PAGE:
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Why are some people very gregarious and others not?

gregarious. adj. 1. Habitually associating with others, as in flocks, herds, or groups. 2. Enjoying or seeking the company of others; sociable.              Funk & Wagnalls Dictionary

Gregarious, sociable, affable; company-loving, convivial, companionable, outgoing, friendly, amiable; communicative.

Ungregarious, unsociable, unfriendly, cool, introverted, uncommunicative; aloof, standoffish; self-sufficient, self-contained.

Why are some people very gregarious and others not? Let us ask a different question: What might cause a person to not be too gregarious? Could it be caution about getting too familiar with others? Could it be prudence? A prudent man knows there are many kinds of people out there. Some are good. Many are not. From experience one learns that there are many people who will draw you in with nice words and then use you, plunder you. They may want to draw you into something, involve you in something. People are selfish. They often are after something for themselves. There are many tricksters, con artists with their own agendas. They may be sizing you up for a kill. One must be cautious in dealing with people. A certain skepticism and wariness is in order. Prudence calls for caution. A prudent man does not want to get too friendly or too confiding with just anyone. He is cautious. He waits and watches before getting too friendly. There are many other things that may cause a person to be unsociable, aloof, standoffish. A person might just not like people. He might be angry at the world, angry at society. He might have an inferiority complex that causes him to try to hold people at a distance (due to fear of people seeing his weaknesses).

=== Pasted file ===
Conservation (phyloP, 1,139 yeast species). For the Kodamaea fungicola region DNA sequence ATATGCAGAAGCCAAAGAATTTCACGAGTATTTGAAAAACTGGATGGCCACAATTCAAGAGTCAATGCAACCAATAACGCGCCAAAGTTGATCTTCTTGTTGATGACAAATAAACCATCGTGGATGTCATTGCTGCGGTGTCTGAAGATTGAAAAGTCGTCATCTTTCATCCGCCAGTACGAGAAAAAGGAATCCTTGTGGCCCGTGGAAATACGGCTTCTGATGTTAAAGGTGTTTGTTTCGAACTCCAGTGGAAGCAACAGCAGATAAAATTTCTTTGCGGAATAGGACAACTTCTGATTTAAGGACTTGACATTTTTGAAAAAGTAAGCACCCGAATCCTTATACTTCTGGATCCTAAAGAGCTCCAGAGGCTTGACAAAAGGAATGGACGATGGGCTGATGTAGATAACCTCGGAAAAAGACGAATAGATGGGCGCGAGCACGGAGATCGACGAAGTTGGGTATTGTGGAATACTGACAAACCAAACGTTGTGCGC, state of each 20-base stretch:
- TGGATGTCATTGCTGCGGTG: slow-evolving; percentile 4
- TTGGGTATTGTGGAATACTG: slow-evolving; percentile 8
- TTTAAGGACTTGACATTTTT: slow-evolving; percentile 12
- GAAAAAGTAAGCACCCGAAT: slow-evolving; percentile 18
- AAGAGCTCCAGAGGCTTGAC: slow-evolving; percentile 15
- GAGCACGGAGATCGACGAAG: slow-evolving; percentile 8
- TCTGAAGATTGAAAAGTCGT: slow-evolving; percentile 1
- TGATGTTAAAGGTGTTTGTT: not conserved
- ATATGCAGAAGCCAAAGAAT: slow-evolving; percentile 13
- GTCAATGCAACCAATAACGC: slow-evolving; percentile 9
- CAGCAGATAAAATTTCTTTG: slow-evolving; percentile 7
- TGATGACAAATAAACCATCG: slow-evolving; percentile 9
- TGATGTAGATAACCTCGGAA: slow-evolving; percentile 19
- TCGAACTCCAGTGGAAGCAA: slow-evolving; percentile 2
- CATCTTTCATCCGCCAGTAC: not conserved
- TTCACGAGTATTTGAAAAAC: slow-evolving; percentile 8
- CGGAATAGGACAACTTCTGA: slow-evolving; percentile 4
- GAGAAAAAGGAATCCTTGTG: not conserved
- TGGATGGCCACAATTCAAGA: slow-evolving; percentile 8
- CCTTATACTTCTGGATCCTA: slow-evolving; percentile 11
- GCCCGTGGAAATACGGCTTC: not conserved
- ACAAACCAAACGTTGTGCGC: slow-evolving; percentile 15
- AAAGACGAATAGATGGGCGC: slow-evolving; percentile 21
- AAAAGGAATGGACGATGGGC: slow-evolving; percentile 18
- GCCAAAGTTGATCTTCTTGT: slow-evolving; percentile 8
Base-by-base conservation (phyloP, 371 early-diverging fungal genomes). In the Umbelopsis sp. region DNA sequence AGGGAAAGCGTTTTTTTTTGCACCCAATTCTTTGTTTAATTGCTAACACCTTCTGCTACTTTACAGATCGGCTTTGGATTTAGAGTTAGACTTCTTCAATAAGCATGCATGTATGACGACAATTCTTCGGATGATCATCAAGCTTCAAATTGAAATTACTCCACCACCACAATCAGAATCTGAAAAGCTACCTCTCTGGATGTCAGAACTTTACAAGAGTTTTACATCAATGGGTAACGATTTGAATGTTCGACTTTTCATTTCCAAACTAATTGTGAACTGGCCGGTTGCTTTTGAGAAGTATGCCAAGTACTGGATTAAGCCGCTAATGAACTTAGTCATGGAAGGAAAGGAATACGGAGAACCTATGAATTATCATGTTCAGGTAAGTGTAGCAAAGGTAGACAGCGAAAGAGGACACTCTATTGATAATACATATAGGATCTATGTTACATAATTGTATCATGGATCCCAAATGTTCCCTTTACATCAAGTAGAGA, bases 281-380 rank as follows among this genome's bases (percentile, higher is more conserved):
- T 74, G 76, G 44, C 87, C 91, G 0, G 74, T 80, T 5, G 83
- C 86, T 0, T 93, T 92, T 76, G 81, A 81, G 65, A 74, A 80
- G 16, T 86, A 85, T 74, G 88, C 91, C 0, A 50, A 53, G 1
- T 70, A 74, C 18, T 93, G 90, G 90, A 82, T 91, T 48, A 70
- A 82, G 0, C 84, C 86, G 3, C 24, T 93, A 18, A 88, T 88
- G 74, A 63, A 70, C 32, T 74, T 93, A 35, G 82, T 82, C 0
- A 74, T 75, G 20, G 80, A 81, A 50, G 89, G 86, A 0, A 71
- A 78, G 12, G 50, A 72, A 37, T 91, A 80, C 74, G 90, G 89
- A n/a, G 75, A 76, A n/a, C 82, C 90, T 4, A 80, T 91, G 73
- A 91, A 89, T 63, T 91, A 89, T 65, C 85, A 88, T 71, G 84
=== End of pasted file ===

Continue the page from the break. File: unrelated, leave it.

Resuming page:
Following are some quotations that give some insight:


   Better alone than in bad company.

   Associate with men of good judgment.

   Bad company is the devil's net.

   A man is known by the company he keeps.

   Birds of a feather flock together.

   He who walks with wise men will be wise,

    But the companion of fools will be destroyed.


                                            Prov. 13:20


   Hear, my son, and be wise;

   And guide your heart in the way.

   Do not mix with winebibbers,

   Or with gluttonous eaters of meat;

   For the drunkard and the glutton will come to poverty,

   And drowsiness will clothe a man with rags.

                                               Prov 23:21


   You may depend upon it that he is a good man whose intimate

   friends are all good, and whose enemies are decidedly bad.


   No company is far preferable to bad, because we are more apt to

   catch the vices of others than their virtues, as disease is

   more contagious than health.



   It is meet that noble minds keep ever with their likes; for

   who so firm that he cannot be seduced.



   People will, in a great degree, and not without reason, form

   their opinion of you by that they have of your friends, as,

   says the Spanish proverb, "Tell me with whom you live and I

   will tell you who you are."

   Evil companions are the devil's agents whom he sends abroad